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Title:

Chapter 9 Managers and Their Information Needs

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Title: Management Information Systems Author: Andy Khadr Last modified by: akhader Created Date: 10/8/1997 4:30:44 PM Document presentation format – PowerPoint PPT presentation

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Title: Chapter 9 Managers and Their Information Needs


1
Chapter 9 Managers and Their Information Needs
2
The Organizational Pyramid
  • Many organizations follow pyramid model
  • CEO at top
  • Small group of senior managers
  • Many more lower-level managers
  • Clerical and Shop Floor Workers
  • No management-level decisions required
  • Operational Management
  • Comply with general policies
  • handed down

3
The Organizational Pyramid
  • Tactical Management
  • Wide-ranging decisions within general directions
    handed down how to do it decisions
  • Strategic Management
  • Decisions affect entire or large parts of the
    organization what to do decisions

4
Characteristics of Information at Different
Managerial Levels
  • Data Range
  • Amount of data from which information is
    extracted
  • Time Span
  • How long a period the data covers
  • Level of Detail
  • Degree to which information is specific

5
  • Source Internal vs. External
  • Internal data collected within the organization
  • External data collected from outside sources
  • Media, newsletters, government agencies, Internet

6
  • Structured and Unstructured Data
  • Structured data numbers and facts easily stored
    and retrieved
  • Unstructured data drawn from meetings,
    conversations, documents, presentations, etc.
  • Valuable in managerial decision making

7
The Web The Great Equalizer
  • Outside information now easier to get
  • More free information
  • Information available in easy-to-manipulate
    format

8
The Nature of Managerial Work
  • Planning
  • Planning at different levels
  • Long-term mission and vision
  • Strategic goals
  • Tactical objectives
  • Most important planning
  • activities
  • Scheduling
  • Budgeting
  • Resource allocation

9
The Nature of Managerial Work
10
The Nature of Managerial Work
  • Control
  • Managers control activities by comparing plans to
    results.

11
The Nature of Managerial Work
  • Decision Making
  • Both planning and control call for decision
    making
  • The higher the level of management
  • The less routine the managers activities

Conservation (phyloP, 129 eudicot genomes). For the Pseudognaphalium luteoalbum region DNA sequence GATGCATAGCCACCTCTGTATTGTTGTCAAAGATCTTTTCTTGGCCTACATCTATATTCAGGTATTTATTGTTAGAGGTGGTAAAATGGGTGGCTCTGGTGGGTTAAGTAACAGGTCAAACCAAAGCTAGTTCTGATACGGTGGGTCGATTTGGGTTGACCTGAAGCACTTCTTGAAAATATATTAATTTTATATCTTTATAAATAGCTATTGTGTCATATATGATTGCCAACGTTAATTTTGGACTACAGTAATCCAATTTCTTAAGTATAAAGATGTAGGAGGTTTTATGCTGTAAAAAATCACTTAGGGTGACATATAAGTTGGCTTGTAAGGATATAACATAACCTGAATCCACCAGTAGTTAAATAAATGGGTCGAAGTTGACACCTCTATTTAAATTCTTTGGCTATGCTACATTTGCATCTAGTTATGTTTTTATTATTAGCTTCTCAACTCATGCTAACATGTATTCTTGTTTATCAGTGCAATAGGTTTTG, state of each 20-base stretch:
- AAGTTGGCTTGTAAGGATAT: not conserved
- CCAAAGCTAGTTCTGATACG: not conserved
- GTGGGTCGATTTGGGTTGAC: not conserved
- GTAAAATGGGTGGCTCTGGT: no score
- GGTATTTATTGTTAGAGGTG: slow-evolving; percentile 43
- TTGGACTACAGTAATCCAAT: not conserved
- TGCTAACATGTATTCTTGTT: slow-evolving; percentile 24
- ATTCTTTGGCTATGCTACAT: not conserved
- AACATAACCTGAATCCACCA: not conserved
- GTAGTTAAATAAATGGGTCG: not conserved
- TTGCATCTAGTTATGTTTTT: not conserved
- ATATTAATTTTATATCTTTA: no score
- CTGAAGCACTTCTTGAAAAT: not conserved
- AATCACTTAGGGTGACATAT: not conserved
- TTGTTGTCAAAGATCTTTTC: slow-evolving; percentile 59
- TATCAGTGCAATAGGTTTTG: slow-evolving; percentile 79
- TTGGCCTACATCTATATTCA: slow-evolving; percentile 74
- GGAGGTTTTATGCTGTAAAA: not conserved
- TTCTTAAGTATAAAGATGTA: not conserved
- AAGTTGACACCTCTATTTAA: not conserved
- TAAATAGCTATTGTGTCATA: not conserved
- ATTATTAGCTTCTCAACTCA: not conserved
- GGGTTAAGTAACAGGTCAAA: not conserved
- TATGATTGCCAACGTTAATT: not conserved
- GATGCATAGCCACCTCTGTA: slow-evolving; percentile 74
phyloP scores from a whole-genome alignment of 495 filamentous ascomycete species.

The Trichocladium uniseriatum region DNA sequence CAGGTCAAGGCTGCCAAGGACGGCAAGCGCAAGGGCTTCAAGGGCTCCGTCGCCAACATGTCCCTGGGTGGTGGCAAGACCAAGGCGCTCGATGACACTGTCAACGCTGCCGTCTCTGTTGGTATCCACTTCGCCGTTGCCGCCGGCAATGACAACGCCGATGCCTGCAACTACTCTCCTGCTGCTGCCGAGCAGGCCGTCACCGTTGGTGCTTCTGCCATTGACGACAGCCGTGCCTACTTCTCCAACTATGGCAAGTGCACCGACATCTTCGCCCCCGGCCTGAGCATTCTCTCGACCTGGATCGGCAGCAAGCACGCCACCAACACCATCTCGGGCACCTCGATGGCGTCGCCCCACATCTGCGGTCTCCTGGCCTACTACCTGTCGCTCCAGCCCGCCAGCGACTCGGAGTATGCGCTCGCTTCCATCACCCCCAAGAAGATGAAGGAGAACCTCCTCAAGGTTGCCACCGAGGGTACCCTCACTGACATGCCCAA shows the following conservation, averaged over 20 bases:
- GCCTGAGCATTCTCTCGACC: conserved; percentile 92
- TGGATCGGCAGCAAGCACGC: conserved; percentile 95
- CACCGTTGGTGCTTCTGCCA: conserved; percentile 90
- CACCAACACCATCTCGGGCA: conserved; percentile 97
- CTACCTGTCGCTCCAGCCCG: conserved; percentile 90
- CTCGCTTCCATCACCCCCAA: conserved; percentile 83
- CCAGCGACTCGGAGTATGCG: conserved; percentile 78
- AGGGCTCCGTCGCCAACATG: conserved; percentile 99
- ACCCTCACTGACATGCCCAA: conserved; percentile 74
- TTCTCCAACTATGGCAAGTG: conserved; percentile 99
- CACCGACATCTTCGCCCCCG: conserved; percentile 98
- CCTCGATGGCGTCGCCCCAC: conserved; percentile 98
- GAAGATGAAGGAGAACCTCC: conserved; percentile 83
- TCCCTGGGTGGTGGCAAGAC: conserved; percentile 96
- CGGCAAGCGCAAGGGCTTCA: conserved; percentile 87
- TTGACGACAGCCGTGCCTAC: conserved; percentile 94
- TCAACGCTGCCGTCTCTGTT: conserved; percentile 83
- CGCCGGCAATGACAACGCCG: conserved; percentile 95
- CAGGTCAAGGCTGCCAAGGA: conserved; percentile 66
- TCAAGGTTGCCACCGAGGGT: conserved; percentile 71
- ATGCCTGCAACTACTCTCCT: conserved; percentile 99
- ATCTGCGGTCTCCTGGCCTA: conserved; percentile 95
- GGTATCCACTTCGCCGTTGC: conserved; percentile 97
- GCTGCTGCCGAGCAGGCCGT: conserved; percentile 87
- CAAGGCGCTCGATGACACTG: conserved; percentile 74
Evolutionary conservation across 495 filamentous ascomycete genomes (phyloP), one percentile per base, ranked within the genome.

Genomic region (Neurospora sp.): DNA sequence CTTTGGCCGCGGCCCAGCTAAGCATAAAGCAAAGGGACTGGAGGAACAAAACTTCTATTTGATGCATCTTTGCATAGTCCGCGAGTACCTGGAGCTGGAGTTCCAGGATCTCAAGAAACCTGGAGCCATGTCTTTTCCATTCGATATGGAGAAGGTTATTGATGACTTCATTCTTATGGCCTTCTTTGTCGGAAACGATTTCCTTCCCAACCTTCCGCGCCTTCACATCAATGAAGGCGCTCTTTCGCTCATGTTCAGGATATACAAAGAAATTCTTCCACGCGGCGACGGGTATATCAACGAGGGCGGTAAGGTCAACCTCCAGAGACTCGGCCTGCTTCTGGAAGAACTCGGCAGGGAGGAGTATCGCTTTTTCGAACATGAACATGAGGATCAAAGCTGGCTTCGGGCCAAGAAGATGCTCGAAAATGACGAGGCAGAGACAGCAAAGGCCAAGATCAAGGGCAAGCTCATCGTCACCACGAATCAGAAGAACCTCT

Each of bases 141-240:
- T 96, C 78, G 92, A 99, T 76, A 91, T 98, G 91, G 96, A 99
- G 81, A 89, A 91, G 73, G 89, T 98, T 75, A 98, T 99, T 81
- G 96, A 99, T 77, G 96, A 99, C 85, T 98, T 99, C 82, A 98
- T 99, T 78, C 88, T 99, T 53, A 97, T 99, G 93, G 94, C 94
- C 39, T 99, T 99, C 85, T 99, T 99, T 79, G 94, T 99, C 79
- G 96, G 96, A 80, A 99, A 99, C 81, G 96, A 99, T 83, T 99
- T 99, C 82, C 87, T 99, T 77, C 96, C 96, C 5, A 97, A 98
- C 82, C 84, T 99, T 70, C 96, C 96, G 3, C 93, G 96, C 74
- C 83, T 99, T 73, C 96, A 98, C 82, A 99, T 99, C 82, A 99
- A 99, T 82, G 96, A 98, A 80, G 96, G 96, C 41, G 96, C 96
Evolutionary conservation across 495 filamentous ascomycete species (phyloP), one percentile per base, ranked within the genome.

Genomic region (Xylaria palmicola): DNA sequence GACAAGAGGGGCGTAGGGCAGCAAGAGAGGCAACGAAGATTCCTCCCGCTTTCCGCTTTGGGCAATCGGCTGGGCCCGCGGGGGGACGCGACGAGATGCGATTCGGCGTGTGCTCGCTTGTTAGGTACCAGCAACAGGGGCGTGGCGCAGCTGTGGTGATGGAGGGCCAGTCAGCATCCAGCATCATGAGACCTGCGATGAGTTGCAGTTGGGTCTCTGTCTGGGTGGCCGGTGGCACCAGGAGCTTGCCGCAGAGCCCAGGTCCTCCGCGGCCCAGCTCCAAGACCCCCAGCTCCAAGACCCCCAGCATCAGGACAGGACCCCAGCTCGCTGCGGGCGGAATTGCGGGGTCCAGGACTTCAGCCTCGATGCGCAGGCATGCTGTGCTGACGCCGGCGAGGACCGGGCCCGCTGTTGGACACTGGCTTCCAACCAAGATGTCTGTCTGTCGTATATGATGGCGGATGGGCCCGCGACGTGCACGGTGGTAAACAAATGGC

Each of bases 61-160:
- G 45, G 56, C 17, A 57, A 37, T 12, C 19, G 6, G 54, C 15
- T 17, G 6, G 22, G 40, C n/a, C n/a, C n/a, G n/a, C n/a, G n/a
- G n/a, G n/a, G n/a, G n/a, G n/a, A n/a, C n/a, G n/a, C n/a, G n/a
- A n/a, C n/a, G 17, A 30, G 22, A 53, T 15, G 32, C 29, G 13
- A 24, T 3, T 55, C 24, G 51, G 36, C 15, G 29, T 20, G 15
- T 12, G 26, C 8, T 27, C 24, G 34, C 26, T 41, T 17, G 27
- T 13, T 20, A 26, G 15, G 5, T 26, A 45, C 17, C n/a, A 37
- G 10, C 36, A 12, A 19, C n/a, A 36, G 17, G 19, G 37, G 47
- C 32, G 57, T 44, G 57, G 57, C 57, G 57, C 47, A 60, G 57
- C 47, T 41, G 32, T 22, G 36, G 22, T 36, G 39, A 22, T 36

• The more decision-making involved

12
The Nature of Managerial Work
  • Management by Exception
  • Managers review only exceptions from expected
    results that are of a certain size or type to
    save time.

13
The Nature of Managerial Work
  • Leadership
  • Managers expected to lead, which requires
  • Having a vision and creating confidence in others
  • Encouraging and inspiring subordinates
  • Initiating activities to make work efficient and
    effective
  • Creating new techniques to achieve corporate
    goals
  • Presenting a role model for desired behavior
  • Taking responsibility for undesired consequences
  • Delegating authority

14
Organizational Structure
  • IT Flattens the Organization
  • Eliminates middle managers

15
Organizational Structure
  • The Matrix Structure
  • People report to different supervisors, depending
    on project, product, or location of work
  • IT supports matrix structure
  • Easier access to cross-functional information

16
Characteristics of Effective Information
  • Tabular and Graphical Representation
  • Certain information better
  • presented graphically
  • Trends as lines
  • Distributions as pie charts
  • Performance comparisons
  • as bar charts
  • Many people prefer tabular
  • data for complex problem solving

17
Managers and Their Information Systems
18
Managers and Their Information Systems
  • Transaction-Processing Systems (TPS)
  • Capture and process raw materials for information
  • Interfaced with applications to provide
    up-to-date information
  • Clerical workers use TPS for routine
    responsibilities
  • Operation managers use TPS
  • for ad-hoc reports

19
Managers and Their Information Systems
  • Decision Support Systems (DSS) and Expert Systems
    (ES)
  • DSS and ES support more complex and nonroutine
    decision-making and problem-solving activities
  • Used by middle managers
  • as well as senior managers

20
Managers and Their Information Systems
  • Executive Information Systems (EIS)
  • Provide timely, concise information about
    organization to top managers
  • Provide internal as well as external information
  • Economic indices
  • Stock and commodity prices
  • Industry trends
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